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Why Evergreen Trees and Conifers Aren't the Same Thing

A tree that loses its leaves in the fall and grows them again in the spring is called a deciduous tree. One that doesn’t lose all its leaves in the fall is called an evergreen. Most conifers are evergreens, but not all of them are, yet some people use the two terms as if they were the same.

A conifer tree is any tree that produces its seeds in a cone. Not all of the cones look like what most people think of, like pine cones and fir cones, though both pines and firs are conifers. Cedars, junipers, and redwoods are all conifers, too. 

The appearance of the leaves can be varied, too. Pines and firs have needle-shaped leaves. Pine needles are leaves of pine trees. Cedars, junipers, and redwoods have leaves that appear usually as flattened bracts.

All of these trees do lose their leaves, but it doesn’t occur as with deciduous trees, which lose them all at once and spend the winter without leaves. That is the big difference between evergreens and deciduous trees. 

Here is the part that apparently a lot of people don’t know. There is a conifer that is called the Western Larch or Tamarack (Larix occidentalis) that is not an evergreen. Larches are in the pine family and they do have needles and produce cones, so they are definitely conifers. However, they are unique because each year in late autumn, larch needles turn golden-yellow, then, like other deciduous trees, they drop their leaves/needles.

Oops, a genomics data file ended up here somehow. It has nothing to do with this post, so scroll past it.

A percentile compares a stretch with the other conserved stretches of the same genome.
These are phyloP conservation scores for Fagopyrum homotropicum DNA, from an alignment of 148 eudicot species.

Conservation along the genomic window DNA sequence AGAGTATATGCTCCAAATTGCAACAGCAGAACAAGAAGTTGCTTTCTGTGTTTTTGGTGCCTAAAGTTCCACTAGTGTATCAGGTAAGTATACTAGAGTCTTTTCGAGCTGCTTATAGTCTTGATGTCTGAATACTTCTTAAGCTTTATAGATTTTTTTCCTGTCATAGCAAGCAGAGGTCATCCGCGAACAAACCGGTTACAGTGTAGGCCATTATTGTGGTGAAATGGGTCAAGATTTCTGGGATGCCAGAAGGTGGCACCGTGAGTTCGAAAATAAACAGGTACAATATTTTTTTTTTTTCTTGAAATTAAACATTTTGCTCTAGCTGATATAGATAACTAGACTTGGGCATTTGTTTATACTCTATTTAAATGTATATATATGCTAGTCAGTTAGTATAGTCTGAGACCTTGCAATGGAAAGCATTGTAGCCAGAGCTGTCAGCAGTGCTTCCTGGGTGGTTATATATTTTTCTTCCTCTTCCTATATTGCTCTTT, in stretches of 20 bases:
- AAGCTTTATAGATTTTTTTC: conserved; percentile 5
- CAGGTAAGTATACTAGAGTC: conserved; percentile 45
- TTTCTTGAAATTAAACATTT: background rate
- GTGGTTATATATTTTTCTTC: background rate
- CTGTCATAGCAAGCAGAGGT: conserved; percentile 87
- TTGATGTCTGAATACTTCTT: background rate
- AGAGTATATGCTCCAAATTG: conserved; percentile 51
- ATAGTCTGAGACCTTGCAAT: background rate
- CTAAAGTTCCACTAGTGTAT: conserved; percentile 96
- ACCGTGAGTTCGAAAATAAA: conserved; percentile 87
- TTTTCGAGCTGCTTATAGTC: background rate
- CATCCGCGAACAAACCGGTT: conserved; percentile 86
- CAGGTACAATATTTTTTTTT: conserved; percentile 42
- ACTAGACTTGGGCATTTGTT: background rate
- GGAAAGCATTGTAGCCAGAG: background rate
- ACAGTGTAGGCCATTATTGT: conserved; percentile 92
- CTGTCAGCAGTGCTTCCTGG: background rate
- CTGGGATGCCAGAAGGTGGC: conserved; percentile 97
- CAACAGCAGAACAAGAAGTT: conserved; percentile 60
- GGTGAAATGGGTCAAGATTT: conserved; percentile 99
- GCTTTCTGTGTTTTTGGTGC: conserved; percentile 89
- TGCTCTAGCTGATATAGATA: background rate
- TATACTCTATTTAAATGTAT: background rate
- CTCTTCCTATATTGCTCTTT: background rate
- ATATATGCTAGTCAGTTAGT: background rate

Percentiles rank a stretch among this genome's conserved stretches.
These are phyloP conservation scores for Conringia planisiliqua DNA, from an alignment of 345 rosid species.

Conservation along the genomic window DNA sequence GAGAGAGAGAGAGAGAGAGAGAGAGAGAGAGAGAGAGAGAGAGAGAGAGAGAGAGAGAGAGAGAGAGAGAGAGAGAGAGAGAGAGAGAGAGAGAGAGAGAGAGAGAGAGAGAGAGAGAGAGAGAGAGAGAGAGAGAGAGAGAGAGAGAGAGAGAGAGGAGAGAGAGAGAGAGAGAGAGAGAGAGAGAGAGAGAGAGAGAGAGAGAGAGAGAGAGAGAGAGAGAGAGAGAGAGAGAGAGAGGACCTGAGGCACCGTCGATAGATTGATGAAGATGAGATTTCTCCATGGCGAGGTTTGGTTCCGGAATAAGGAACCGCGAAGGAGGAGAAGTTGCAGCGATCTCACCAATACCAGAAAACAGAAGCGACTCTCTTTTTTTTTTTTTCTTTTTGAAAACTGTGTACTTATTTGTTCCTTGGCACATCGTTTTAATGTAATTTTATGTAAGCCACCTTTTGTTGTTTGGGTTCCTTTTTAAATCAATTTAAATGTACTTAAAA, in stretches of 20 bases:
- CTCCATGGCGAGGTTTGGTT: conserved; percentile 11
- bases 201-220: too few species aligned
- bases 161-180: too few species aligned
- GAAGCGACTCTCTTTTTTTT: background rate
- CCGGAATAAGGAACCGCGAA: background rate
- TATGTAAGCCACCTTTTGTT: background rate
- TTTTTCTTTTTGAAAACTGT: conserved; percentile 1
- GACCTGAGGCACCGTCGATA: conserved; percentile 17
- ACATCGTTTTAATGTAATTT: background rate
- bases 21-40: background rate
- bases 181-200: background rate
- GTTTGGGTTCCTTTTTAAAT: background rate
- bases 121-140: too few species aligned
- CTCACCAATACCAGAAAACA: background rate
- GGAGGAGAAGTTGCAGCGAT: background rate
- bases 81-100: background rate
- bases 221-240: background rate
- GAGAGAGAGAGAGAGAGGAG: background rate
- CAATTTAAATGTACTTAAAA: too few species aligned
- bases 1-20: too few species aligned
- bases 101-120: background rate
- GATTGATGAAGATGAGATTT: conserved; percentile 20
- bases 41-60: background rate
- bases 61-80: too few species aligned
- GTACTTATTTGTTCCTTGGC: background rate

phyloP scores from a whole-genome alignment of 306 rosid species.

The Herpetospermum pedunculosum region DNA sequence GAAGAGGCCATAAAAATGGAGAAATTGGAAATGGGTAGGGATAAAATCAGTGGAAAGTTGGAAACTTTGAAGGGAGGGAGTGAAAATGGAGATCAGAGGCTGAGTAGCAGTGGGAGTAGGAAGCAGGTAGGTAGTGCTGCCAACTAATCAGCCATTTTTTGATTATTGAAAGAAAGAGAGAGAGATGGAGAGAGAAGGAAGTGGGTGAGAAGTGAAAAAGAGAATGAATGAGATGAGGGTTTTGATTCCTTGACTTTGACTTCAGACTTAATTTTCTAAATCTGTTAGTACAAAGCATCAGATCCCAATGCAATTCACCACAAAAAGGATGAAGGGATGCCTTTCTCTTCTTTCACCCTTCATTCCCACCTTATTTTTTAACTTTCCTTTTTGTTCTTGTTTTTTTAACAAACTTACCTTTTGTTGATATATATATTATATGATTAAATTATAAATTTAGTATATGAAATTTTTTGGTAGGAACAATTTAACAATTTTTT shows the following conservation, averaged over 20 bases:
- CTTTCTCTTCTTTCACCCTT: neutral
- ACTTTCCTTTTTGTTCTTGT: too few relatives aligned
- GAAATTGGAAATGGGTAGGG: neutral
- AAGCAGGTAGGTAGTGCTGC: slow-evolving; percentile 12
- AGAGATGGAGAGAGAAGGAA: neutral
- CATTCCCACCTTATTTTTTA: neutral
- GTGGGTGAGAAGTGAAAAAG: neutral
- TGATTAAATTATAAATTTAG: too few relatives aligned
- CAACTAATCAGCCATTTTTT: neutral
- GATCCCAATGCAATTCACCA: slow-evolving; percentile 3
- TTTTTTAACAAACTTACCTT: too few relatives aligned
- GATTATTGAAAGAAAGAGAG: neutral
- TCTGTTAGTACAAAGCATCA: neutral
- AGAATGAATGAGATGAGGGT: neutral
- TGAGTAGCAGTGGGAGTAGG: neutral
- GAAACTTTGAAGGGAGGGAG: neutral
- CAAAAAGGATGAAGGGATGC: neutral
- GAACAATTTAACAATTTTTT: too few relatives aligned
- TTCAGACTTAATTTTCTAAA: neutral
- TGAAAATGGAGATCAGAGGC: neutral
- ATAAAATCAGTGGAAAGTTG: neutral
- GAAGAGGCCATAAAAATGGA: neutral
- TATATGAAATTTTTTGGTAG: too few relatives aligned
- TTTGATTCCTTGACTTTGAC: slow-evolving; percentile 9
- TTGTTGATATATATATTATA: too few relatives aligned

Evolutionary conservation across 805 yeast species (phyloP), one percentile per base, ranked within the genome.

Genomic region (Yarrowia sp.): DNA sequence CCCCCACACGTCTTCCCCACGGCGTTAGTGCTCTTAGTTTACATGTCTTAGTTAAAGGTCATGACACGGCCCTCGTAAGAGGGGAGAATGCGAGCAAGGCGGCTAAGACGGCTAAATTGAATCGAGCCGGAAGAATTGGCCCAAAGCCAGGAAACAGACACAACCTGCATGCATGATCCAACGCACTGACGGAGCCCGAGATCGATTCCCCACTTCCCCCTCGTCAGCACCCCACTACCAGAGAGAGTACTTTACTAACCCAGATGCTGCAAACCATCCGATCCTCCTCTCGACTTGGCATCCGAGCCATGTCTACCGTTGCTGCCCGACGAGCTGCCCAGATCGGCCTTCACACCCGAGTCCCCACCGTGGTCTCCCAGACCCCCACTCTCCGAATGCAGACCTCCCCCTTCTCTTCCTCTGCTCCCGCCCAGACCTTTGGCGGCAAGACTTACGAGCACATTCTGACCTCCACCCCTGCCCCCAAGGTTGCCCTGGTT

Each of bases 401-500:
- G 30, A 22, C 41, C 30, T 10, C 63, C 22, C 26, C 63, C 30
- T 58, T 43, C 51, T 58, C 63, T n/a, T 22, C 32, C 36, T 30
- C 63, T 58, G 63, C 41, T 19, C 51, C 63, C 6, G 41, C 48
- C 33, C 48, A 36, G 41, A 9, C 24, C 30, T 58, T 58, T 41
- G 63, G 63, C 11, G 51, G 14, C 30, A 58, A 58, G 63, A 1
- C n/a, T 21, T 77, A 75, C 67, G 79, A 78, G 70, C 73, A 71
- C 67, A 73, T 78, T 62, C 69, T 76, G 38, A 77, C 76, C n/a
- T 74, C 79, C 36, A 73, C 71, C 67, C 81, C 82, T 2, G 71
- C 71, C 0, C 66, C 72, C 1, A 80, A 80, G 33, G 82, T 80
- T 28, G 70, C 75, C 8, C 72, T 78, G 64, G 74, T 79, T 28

For people who see this for the first time, the common thought is that the trees are dying. Indeed, they look that way, since they spend the winter bare of needles. In the spring, though, new needles grow.

The picture I’m using here was taken from my back porch a few years ago of the hillside south of our town. The large swath of golden-yellow trees are larches. The trees that are still green are mostly firs, with some pines here and there. The trees that are noticeable in the picture are all conifers, but not all of them are evergreens.

  • Did you know that there was a conifer tree that lost its needles every year?

    • Yes
    • No
    • I knew it, but I’d forgotten
    • I knew it, but I’ve never actually seen a larch tree


What do you think?

12 Points

Written by Rex Trulove


    • This article was focused on the difference between conifers and evergreens. I’ll do a pictorial that is more focused on larch trees. That should help everyone to better visualize what these trees really look like. It is hard to determine that when the only picture I’ve shared was taken at a distance of 3-4 miles away.

    • I love the colors that the larches give late in the year before they lose their needles. I didn’t mention that in the spring when the needles appear on the larches, they are also lighter green in color, almost a lime-green, which is quite fetching. The needles become darker green as they get older.